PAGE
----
Bacteriophage protein coat
Bacteriophage protein coat
In transduction, a virus inserts its genetic material into a bacterial cell, as shown, but then integrates it into the bacterial chromosome. When the viral DNA leaves the bacterial chromosome, it may take one or more bacterial genes with it, packaging them into viral protein coats in which they are released from the cell.
transcription messenger RNA formation from a DNA sequence translation synthesis of protein using mRNA code nuclease enzyme that cuts DNA or RNA
use the transcription and translation mechanisms of the host cell to express viral genes.
Viral genes are expressed in a specific order. First, the genes needed to hijack host cell metabolism are expressed. Next, the viral genetic information is copied many times. The third step involves transcription and translation of viral genes for protein components. The fourth step requires the insertion of viral DNA into the capsid, the protein shell of the virus. Finally, the virus expresses genes needed to break open the host cell, releasing hundreds of new viral particles that move on to infect new host cells.
Among the best studied of the generalized transducing viruses is P22, a virus of the bacterium Salmonella choleraesuis (subspp. typhimurium). In the course of its normal life cycle, the virus binds to a specific receptor on the surface of the bacterial cell, injects the viral DNA into the host cell, and begins to express viral genes. The ends of the viral DNA are redundant; that is, they have small sections in which the genetic information is duplicated. The DNA repair enzymes of the host cell joins these ends so that the viral DNA forms a circle of double-stranded DNA. A DNA nuclease enzyme then makes a nick in one of the strands of DNA. The unbroken strand then serves as a template, allowing the broken strand to extend itself. This forms a long stretch of DNA that repeats the genome of the virus many times.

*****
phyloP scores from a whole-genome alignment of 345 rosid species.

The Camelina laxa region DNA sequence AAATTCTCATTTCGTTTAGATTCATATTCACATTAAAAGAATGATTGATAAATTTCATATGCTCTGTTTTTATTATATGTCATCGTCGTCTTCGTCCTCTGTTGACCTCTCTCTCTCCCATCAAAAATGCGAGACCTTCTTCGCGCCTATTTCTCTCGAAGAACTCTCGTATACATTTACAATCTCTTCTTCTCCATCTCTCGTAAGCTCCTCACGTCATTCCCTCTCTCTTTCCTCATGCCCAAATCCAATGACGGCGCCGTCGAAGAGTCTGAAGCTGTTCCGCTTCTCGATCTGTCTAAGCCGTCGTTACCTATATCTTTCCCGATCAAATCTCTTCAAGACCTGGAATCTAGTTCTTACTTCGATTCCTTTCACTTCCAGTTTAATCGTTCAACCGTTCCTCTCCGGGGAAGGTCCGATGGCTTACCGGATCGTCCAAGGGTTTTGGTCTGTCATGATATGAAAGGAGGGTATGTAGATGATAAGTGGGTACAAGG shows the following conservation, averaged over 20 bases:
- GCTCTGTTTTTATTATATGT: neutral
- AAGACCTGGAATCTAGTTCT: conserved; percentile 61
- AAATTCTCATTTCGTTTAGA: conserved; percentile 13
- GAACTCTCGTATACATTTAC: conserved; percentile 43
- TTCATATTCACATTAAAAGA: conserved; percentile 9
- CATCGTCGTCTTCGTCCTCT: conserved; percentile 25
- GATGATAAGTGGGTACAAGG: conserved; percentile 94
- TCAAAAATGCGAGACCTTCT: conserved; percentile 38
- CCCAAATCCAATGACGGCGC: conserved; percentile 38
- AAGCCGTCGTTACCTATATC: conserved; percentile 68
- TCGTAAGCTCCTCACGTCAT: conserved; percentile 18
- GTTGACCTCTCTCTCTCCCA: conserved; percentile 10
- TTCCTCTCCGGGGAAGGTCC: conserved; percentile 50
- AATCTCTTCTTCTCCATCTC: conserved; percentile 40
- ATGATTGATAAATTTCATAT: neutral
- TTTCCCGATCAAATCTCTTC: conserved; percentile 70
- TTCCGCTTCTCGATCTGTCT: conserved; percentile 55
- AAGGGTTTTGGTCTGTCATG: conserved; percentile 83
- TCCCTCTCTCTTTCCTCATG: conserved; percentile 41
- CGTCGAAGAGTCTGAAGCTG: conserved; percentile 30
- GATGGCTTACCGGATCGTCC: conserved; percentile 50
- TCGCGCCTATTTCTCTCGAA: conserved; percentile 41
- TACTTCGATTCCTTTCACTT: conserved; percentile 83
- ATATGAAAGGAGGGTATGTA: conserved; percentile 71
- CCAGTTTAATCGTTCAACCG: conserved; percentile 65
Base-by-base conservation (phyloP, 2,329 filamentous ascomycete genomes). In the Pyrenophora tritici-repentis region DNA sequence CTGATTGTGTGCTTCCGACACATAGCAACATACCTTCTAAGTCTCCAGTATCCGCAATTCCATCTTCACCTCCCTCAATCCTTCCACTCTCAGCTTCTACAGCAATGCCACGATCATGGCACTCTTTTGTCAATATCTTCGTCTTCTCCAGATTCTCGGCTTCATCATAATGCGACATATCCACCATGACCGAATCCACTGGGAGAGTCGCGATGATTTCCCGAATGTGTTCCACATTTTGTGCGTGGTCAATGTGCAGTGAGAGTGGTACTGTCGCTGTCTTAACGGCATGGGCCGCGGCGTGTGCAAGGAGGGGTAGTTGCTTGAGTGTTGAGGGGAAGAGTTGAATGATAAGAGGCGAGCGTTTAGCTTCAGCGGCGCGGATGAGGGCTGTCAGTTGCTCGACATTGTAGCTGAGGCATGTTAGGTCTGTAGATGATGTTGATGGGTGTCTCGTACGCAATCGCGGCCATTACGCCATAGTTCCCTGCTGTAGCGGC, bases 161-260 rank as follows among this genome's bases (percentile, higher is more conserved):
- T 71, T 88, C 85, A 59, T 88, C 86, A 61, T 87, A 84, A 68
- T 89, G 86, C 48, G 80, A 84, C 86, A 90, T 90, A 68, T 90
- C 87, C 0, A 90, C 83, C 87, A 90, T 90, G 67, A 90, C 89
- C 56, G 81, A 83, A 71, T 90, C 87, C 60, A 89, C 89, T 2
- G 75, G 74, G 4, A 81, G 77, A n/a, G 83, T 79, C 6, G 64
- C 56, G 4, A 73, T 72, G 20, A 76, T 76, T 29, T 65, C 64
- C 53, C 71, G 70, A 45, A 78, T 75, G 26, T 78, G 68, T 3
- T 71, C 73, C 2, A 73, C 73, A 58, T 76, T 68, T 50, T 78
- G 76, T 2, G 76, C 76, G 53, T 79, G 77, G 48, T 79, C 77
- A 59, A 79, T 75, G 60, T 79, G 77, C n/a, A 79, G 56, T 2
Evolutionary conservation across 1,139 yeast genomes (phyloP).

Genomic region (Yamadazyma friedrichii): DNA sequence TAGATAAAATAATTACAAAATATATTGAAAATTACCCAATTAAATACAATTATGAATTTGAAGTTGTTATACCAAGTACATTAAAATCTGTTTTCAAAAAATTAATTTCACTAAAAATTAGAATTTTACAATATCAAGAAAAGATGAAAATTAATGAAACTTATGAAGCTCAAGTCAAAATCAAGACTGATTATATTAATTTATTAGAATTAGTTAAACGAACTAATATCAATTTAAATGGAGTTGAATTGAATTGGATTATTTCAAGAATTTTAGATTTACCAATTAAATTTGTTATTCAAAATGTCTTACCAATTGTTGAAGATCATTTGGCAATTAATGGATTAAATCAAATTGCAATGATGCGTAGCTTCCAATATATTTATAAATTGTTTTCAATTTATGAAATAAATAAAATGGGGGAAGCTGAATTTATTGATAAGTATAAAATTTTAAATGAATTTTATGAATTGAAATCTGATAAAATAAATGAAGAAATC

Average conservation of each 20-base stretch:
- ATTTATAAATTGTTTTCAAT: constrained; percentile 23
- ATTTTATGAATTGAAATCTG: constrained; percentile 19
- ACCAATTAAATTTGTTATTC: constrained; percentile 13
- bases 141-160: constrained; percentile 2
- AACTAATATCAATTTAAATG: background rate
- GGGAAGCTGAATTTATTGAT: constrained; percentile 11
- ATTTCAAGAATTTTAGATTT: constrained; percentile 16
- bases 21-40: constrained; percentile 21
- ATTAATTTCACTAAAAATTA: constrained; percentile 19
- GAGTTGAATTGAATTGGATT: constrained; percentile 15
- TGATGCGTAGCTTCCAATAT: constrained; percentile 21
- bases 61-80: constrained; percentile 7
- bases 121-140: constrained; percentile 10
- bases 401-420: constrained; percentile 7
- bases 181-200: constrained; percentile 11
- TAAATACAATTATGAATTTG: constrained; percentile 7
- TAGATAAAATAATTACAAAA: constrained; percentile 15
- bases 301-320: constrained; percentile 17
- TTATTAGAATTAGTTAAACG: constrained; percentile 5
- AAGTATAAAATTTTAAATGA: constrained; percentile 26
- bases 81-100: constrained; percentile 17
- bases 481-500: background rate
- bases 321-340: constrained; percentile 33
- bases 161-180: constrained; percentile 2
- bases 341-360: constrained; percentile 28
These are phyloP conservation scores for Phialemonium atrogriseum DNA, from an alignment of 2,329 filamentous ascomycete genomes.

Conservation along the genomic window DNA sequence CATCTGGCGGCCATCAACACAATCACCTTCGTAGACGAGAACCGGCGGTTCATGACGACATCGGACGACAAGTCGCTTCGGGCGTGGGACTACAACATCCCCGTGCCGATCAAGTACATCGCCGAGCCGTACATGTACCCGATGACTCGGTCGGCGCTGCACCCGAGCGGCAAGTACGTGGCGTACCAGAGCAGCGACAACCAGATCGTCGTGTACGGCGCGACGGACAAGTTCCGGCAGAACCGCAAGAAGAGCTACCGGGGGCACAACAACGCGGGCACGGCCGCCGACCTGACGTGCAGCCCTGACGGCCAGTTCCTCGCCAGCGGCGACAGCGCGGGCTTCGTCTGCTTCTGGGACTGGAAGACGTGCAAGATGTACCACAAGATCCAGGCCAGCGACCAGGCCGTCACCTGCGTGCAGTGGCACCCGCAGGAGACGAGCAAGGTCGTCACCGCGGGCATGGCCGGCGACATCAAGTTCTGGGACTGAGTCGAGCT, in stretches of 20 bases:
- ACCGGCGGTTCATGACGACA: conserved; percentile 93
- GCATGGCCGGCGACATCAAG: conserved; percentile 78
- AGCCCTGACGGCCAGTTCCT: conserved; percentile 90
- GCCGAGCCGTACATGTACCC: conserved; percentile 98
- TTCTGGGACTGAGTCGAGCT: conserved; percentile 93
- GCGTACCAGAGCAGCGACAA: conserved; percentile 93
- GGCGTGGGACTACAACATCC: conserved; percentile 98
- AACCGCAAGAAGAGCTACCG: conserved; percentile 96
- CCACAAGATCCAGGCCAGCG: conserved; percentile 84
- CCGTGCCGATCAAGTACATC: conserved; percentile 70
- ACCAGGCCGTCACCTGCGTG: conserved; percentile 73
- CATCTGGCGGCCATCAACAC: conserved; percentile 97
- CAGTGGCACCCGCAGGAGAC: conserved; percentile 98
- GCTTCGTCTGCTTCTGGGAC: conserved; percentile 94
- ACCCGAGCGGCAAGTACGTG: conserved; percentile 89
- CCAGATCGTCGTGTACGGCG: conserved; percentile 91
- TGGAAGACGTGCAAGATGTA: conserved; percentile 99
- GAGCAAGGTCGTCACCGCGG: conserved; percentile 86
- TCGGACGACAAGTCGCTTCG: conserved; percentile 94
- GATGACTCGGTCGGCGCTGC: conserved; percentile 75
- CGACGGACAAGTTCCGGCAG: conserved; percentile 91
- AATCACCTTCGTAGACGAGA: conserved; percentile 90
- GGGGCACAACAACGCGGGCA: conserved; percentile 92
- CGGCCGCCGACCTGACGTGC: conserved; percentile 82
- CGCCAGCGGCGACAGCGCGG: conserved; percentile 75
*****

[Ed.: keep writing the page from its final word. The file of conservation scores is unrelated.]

The long repeating sequence of DNA is known as a concatamer. The genes for viral capsid proteins (the proteins that make up the coat of the virus) are then expressed, and empty viral capsids are produced. Next, a viral DNA-cutting enzyme cuts the concatamer of DNA at a specific sequence. Once the concatamer is cut, the end of the DNA is pushed into an empty viral capsid until the viral head is full. A new empty capsid then positions itself on the end of the concatamer and the process is repeated until all the viral DNA is packaged.
Generalized transduction occurs when the enzyme that normally cuts the concatamer cuts the host chromosome instead. The viral capsids cannot distinguish viral DNA from host DNA; thus, once the initial cut is made, the empty capsids are filled with host chromosomal DNA instead of viral DNA. Since each empty capsid picks up where the last ended, it is possible for all the genes on the host chromosome to be packaged at similar rates: thus, this process is generalized. When the host cell breaks open, the viral capsids containing host chromosomal DNA, now called transducing particles, are able to bind to a new host cell. The DNA they carry is injected into the new host, but since there are no viral genes included on the injected DNA, the newly infected host cell is not killed. If the original host cell (the donor) was genetically different from the new host cell (the recipient), the DNA recombination enzymes of the recipient cell will insert the new genes in place of the old, thus altering its own genetic makeup. This genetic change is integrated into the recipient genome and is passed on to future progeny cells.
Was this article helpful?